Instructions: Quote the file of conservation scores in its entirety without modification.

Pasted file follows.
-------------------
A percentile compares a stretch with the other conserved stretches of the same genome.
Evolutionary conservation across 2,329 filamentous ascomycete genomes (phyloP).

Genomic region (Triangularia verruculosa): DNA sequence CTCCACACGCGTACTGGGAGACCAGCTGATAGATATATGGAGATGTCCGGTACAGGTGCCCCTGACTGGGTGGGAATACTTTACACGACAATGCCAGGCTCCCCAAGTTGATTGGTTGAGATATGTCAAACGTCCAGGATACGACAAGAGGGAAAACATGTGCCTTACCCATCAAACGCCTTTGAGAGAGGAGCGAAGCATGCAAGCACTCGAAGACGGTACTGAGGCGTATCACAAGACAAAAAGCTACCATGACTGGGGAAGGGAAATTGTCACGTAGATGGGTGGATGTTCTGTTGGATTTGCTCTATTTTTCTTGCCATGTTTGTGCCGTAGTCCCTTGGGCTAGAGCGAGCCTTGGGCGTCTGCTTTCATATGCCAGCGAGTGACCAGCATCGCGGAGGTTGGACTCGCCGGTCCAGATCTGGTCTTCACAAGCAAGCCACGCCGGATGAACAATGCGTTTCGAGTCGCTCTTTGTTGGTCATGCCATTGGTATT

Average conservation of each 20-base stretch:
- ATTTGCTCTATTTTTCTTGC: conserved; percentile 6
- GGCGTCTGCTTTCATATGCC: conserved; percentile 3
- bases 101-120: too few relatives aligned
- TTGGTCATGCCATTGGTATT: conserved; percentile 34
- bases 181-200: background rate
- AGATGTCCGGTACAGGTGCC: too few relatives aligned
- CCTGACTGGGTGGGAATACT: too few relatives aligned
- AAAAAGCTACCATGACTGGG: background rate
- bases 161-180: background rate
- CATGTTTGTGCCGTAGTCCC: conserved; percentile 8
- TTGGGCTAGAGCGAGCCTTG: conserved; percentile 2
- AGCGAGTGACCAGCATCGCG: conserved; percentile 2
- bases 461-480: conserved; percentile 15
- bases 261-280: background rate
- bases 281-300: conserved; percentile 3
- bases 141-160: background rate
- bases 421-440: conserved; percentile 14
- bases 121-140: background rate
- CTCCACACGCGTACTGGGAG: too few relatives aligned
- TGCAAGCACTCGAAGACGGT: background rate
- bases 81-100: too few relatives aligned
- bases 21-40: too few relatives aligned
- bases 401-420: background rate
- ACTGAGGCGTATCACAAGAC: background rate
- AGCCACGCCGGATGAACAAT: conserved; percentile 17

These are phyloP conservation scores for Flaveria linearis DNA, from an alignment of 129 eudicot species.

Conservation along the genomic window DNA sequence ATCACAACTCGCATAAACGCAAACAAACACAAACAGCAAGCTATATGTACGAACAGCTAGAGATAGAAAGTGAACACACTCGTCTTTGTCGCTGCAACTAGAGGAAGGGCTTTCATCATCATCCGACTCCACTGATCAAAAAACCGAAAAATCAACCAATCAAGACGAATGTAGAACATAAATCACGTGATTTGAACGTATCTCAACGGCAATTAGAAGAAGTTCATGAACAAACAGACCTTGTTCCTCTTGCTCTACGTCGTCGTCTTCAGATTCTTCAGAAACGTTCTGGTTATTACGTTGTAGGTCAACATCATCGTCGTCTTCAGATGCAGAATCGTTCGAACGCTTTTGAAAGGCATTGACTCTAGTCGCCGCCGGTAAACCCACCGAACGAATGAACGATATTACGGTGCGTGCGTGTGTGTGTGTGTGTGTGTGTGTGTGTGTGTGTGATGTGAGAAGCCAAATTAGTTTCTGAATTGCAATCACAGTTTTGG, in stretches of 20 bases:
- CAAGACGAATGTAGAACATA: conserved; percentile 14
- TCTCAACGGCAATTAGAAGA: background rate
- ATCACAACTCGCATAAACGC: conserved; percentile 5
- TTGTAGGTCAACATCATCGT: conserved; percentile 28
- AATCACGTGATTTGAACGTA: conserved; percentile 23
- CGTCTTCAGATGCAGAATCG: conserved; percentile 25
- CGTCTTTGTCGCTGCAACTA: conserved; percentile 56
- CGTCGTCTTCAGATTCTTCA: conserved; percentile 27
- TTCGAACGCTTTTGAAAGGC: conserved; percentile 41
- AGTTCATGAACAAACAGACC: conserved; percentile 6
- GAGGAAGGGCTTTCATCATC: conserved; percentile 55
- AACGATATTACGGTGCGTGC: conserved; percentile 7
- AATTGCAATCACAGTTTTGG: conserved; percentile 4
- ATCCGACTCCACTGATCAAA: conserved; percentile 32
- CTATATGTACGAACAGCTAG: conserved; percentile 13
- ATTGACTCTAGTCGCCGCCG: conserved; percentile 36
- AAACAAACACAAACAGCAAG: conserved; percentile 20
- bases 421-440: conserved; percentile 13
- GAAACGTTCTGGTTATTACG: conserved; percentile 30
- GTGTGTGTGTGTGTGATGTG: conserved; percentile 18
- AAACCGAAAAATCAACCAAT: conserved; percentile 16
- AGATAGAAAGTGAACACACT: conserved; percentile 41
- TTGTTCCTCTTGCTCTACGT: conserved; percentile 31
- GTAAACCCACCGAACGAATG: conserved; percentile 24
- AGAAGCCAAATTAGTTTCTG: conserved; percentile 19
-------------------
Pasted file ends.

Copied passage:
A percentile compares a stretch with the other conserved stretches of the same genome.
Evolutionary conservation across 2,329 filamentous ascomycete genomes (phyloP).

Genomic region (Triangularia verruculosa): DNA sequence CTCCACACGCGTACTGGGAGACCAGCTGATAGATATATGGAGATGTCCGGTACAGGTGCCCCTGACTGGGTGGGAATACTTTACACGACAATGCCAGGCTCCCCAAGTTGATTGGTTGAGATATGTCAAACGTCCAGGATACGACAAGAGGGAAAACATGTGCCTTACCCATCAAACGCCTTTGAGAGAGGAGCGAAGCATGCAAGCACTCGAAGACGGTACTGAGGCGTATCACAAGACAAAAAGCTACCATGACTGGGGAAGGGAAATTGTCACGTAGATGGGTGGATGTTCTGTTGGATTTGCTCTATTTTTCTTGCCATGTTTGTGCCGTAGTCCCTTGGGCTAGAGCGAGCCTTGGGCGTCTGCTTTCATATGCCAGCGAGTGACCAGCATCGCGGAGGTTGGACTCGCCGGTCCAGATCTGGTCTTCACAAGCAAGCCACGCCGGATGAACAATGCGTTTCGAGTCGCTCTTTGTTGGTCATGCCATTGGTATT

Average conservation of each 20-base stretch:
- ATTTGCTCTATTTTTCTTGC: conserved; percentile 6
- GGCGTCTGCTTTCATATGCC: conserved; percentile 3
- bases 101-120: too few relatives aligned
- TTGGTCATGCCATTGGTATT: conserved; percentile 34
- bases 181-200: background rate
- AGATGTCCGGTACAGGTGCC: too few relatives aligned
- CCTGACTGGGTGGGAATACT: too few relatives aligned
- AAAAAGCTACCATGACTGGG: background rate
- bases 161-180: background rate
- CATGTTTGTGCCGTAGTCCC: conserved; percentile 8
- TTGGGCTAGAGCGAGCCTTG: conserved; percentile 2
- AGCGAGTGACCAGCATCGCG: conserved; percentile 2
- bases 461-480: conserved; percentile 15
- bases 261-280: background rate
- bases 281-300: conserved; percentile 3
- bases 141-160: background rate
- bases 421-440: conserved; percentile 14
- bases 121-140: background rate
- CTCCACACGCGTACTGGGAG: too few relatives aligned
- TGCAAGCACTCGAAGACGGT: background rate
- bases 81-100: too few relatives aligned
- bases 21-40: too few relatives aligned
- bases 401-420: background rate
- ACTGAGGCGTATCACAAGAC: background rate
- AGCCACGCCGGATGAACAAT: conserved; percentile 17

These are phyloP conservation scores for Flaveria linearis DNA, from an alignment of 129 eudicot species.

Conservation along the genomic window DNA sequence ATCACAACTCGCATAAACGCAAACAAACACAAACAGCAAGCTATATGTACGAACAGCTAGAGATAGAAAGTGAACACACTCGTCTTTGTCGCTGCAACTAGAGGAAGGGCTTTCATCATCATCCGACTCCACTGATCAAAAAACCGAAAAATCAACCAATCAAGACGAATGTAGAACATAAATCACGTGATTTGAACGTATCTCAACGGCAATTAGAAGAAGTTCATGAACAAACAGACCTTGTTCCTCTTGCTCTACGTCGTCGTCTTCAGATTCTTCAGAAACGTTCTGGTTATTACGTTGTAGGTCAACATCATCGTCGTCTTCAGATGCAGAATCGTTCGAACGCTTTTGAAAGGCATTGACTCTAGTCGCCGCCGGTAAACCCACCGAACGAATGAACGATATTACGGTGCGTGCGTGTGTGTGTGTGTGTGTGTGTGTGTGTGTGTGTGATGTGAGAAGCCAAATTAGTTTCTGAATTGCAATCACAGTTTTGG, in stretches of 20 bases:
- CAAGACGAATGTAGAACATA: conserved; percentile 14
- TCTCAACGGCAATTAGAAGA: background rate
- ATCACAACTCGCATAAACGC: conserved; percentile 5
- TTGTAGGTCAACATCATCGT: conserved; percentile 28
- AATCACGTGATTTGAACGTA: conserved; percentile 23
- CGTCTTCAGATGCAGAATCG: conserved; percentile 25
- CGTCTTTGTCGCTGCAACTA: conserved; percentile 56
- CGTCGTCTTCAGATTCTTCA: conserved; percentile 27
- TTCGAACGCTTTTGAAAGGC: conserved; percentile 41
- AGTTCATGAACAAACAGACC: conserved; percentile 6
- GAGGAAGGGCTTTCATCATC: conserved; percentile 55
- AACGATATTACGGTGCGTGC: conserved; percentile 7
- AATTGCAATCACAGTTTTGG: conserved; percentile 4
- ATCCGACTCCACTGATCAAA: conserved; percentile 32
- CTATATGTACGAACAGCTAG: conserved; percentile 13
- ATTGACTCTAGTCGCCGCCG: conserved; percentile 36
- AAACAAACACAAACAGCAAG: conserved; percentile 20
- bases 421-440: conserved; percentile 13
- GAAACGTTCTGGTTATTACG: conserved; percentile 30
- GTGTGTGTGTGTGTGATGTG: conserved; percentile 18
- AAACCGAAAAATCAACCAAT: conserved; percentile 16
- AGATAGAAAGTGAACACACT: conserved; percentile 41
- TTGTTCCTCTTGCTCTACGT: conserved; percentile 31
- GTAAACCCACCGAACGAATG: conserved; percentile 24
- AGAAGCCAAATTAGTTTCTG: conserved; percentile 19